Private Reason and the Politics of Feeling
It is precisely such an ideal of “public reason” that has acutely declined in the age of neoliberalism. One of Davies’s central players in this story is the Austrian economist Friedrich Hayek. A contemporary of Horkheimer and himself a castaway of Europe’s old empire, Hayek was one of the earliest voices to recognize the distinct role emotions play in our economic lives. In Hayek’s view, if one wanted “to understand economic and social changes,” one was “far better off consulting the people who actually make the changes happen — the consumers, entrepreneurs, managers — than experts looking at these events from some presumed position of neutral objectivity.” Politics, in this sense, had to be replaced with the spontaneous interplay of feelings on a market.
Davies’s claim is that this new “politics of feeling” is not only visible on the Right. Movements such as Black Lives Matter, he claims, adhere to a new “politics of the body” that mobilizes “around vital needs and demand” rather than rational demands for freedom. “The central claim of Black Lives Matter,” he notes, “is brutally simple: the American Leviathan does not deliver on its function of protecting all lives equally.” Instead of a cry for freedom, this left-wing body-politics is more a variation on the following theme: “Stop, you’re killing us!”
The Hayekian Frame
Davies is, of course, critical of this Hayekian perspective. Yet, in a strange and at times eerie way, his own interpretations of the last ten years of populist explosions owe a lot to the Hayekian frame. This reading casts the last decade as an emanation of neoliberalism’s innate populist drive, mainly in its distaste for “experts” and “planners.” In Davies’s eyes, populism is nothing but the radicalization of neoliberal reason, or a doctrine in which the hatred of statistical knowledge and representation culminates in a vision of “the market” as the only arena for democratic action — where, as Hayek puts it, consumers vote on a daily basis by choosing products.
There is certainly a lot of truth to this story. The populists that have rocked our planet’s democracies in the last five years are often themselves creatures of the neoliberal age — think of Jacob Rees-Mogg, Donald Trump, Jair Bolsonaro, Viktor Orbán, Boris Johnson. A figure such as Nigel Farage, in turn, seems the perfect incarnation of populism’s neoliberal lineage. Farage was privately educated, then an investment banker in the City, only to become a people’s champion afterwards.
The problem with this view, however, is that it also extrapolates from an extremely narrow set of actors to a general judgement about our age. Unlike the fascist parties of the 1930s, today’s far-right politicians are not tools for mass mobilization. Farage’s UKIP was never a large party, and a Johnson is as much the symptom of Tory decadence as he is of the party’s internal decline. The Conservatives have seen their membership plummet in the last thirty years, and increasingly turned towards PR gurus to reach out to a base. Divorced from any constituency within parties, politicians have to ascribe wishes to a citizenry they can’t possibly reach out to. In a word, they have to speculate — whether that is in a central bank, polling bureau, or newspaper column.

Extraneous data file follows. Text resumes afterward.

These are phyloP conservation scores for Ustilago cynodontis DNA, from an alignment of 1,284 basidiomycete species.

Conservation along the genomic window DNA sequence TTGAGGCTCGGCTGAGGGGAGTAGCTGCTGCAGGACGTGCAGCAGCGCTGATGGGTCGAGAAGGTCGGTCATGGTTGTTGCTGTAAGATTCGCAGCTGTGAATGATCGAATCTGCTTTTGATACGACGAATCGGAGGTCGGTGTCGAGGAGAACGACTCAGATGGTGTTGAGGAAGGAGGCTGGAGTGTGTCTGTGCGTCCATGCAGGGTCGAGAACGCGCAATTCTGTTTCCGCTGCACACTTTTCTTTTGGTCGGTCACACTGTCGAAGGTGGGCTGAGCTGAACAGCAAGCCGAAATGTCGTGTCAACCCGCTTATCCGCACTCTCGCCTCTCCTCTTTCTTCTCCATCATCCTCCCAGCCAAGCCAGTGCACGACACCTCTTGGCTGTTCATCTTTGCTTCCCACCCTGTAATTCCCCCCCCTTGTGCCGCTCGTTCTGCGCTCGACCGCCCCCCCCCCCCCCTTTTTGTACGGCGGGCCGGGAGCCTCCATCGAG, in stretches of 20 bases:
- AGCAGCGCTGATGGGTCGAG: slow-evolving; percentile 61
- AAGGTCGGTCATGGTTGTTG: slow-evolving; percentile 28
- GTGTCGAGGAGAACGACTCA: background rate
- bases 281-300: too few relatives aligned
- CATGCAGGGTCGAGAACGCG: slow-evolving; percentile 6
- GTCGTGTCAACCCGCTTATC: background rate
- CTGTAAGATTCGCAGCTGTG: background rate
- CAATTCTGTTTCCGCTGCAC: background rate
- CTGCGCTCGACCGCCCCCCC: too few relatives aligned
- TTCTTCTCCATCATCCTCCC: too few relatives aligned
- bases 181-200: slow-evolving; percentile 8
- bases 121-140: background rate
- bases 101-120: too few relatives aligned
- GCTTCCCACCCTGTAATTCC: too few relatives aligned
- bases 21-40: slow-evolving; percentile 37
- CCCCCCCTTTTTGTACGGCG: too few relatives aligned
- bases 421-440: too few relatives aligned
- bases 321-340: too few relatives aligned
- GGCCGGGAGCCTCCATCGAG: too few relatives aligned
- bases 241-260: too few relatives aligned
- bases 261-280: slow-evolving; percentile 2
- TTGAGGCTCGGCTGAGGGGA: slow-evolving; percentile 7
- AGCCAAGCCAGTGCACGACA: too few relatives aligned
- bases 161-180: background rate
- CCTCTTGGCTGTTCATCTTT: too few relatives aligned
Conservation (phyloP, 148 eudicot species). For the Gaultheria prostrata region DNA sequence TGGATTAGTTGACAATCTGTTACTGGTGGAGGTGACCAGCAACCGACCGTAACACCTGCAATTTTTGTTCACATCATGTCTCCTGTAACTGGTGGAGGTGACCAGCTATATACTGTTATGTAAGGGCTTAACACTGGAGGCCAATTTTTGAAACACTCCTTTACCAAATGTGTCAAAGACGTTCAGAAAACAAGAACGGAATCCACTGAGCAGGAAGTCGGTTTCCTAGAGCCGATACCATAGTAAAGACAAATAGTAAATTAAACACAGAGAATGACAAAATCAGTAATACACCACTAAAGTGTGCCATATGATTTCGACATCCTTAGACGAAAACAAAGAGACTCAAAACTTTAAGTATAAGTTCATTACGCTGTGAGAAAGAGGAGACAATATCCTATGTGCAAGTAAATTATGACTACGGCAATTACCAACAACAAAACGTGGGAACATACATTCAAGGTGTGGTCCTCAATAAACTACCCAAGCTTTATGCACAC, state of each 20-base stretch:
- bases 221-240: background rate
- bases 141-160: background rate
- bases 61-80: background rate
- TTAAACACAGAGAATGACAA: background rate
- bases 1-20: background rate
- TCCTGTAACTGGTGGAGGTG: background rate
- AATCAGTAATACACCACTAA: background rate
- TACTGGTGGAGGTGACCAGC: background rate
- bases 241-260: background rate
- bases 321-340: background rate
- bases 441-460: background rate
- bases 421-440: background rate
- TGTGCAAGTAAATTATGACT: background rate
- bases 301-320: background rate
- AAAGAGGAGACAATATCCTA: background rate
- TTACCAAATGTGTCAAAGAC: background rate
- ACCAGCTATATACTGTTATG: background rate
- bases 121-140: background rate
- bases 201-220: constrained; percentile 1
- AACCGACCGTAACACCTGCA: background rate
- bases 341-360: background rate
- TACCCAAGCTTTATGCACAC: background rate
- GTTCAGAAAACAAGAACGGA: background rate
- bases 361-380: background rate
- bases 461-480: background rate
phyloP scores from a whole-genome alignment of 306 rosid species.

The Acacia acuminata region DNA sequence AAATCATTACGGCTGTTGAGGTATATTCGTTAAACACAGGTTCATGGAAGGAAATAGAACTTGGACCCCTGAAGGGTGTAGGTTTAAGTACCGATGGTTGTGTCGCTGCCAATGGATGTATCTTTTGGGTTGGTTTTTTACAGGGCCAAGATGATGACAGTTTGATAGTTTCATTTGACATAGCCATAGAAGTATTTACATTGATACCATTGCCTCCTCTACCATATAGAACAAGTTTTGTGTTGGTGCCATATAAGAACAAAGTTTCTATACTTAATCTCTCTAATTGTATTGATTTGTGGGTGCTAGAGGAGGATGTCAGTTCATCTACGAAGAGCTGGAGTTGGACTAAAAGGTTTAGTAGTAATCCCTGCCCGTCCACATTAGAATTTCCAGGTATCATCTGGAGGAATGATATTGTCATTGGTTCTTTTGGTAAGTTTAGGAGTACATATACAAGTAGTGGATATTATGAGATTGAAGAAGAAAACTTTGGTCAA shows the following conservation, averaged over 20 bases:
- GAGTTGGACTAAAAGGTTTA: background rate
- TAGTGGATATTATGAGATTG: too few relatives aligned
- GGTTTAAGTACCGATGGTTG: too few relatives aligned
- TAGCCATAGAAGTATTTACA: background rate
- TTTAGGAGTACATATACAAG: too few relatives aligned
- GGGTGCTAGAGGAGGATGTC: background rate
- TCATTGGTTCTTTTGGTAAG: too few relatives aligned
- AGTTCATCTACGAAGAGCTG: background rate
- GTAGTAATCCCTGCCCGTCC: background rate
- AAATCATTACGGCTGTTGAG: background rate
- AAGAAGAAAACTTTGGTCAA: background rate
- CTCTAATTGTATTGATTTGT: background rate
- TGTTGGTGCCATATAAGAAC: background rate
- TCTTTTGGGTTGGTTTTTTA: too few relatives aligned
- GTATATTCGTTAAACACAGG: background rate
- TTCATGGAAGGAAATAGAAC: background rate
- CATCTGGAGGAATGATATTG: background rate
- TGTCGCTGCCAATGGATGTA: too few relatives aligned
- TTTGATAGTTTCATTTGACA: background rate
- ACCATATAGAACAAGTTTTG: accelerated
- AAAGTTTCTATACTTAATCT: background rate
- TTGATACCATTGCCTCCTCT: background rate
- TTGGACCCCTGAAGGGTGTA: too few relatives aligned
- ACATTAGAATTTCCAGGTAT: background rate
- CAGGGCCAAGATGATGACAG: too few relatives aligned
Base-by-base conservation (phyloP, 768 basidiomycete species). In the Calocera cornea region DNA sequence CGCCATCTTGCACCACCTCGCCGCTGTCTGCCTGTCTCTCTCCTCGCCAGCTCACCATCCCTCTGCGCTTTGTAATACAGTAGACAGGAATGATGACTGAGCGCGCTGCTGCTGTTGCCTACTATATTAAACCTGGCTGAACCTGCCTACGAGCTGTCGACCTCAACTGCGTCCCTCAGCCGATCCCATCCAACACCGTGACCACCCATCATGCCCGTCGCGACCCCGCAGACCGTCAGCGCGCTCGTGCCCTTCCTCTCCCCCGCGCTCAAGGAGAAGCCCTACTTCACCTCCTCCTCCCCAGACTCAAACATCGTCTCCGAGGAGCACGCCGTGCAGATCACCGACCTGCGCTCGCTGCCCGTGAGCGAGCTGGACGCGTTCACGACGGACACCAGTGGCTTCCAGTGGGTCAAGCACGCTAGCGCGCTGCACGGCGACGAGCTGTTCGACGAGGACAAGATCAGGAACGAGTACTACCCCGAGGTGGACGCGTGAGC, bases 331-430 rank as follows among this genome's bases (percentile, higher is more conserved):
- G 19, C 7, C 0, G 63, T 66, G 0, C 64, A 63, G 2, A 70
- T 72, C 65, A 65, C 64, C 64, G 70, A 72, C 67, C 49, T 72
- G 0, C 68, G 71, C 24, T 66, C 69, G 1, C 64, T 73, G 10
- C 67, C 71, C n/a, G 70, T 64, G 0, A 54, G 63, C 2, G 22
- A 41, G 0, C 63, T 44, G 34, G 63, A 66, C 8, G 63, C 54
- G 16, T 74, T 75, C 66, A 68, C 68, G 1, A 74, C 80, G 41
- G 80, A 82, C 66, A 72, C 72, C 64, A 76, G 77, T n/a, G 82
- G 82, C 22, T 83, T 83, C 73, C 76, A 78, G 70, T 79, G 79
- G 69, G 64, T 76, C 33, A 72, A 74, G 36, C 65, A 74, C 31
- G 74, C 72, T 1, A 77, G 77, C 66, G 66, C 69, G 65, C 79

To call these people “populist” might also be a perilous move. It implies that Farage and Johnson’s access to media channels equals a real claim to social support. This tacitly relies on an extremely top-down vision of representative politics, which casts it as the dark arts of persuasion, consisting on the Right of PR, and on the Left of “hegemony.” Both share one assumption: the complete demobilization of the demos.
Representation vs Mobilization
A lot of this can be tracked back to an idea at the heart of Davies’s book — his equation of “representation” with “demobilization.” As he notes in the middle of his treatise, either there is “is no representation” and “just mobilisation, with an authenticity of emotion that technocrats and elites apparently lack.” On the other side we find representation, described as the attempt “to create the most accurate records and images … with immense care,” in which “the physical mobilisation of vast numbers of people” is rendered “outdated or irrelevant.” To represent, in this story, suggests an act of passivity: we transfer our power to a sovereign and give up our political involvement in exchange for expertise.
This opposition also informs the solutions Davies puts forward for today’s populist malaise. “Existing centres of elite power,” he claims, “must now open their world view to understanding some of the processes that they’ve dismissed as ‘irrational’ or ‘post-truth’” and “throw their considerable influence behind a different social and economic settlement.” One page later, Davies offers some hints at what such alternatives might look like. “Had governments introduced a policy of ‘helicopter money’ instead of quantitative easing in 2009,” he claims, “this would have seen the sum in every individual savings account increase by a set figure” and “would have had a populist quality with valuable symbolism.”
Here we get to the kernel of the problem. The prime question, after all, is whether such policies would actually have decreased the feeling of helplessness Davies diagnosed at the root of the populist rebellion. Take something like cash transfers. Such handouts might well be given to a precariously employed Deliveroo-driver, whose own dependence on the market might be (temporarily) alleviated by it. At the same time, these transfers do little to increase that driver’s power over his employer — nor do they break the power of the central bank handing it out.
It should come as no surprise that helicopter money was favored over increased social security systems by neoliberal thinkers such as Milton Friedman and Friedrich Hayek. Instead of increasing working-class power, they merely create new markets by pushing workers to look for fresh places to spend their cash. In this sense, they cushion the neoliberal blow by offering mobilizing without representation.
Representation Without Demobilization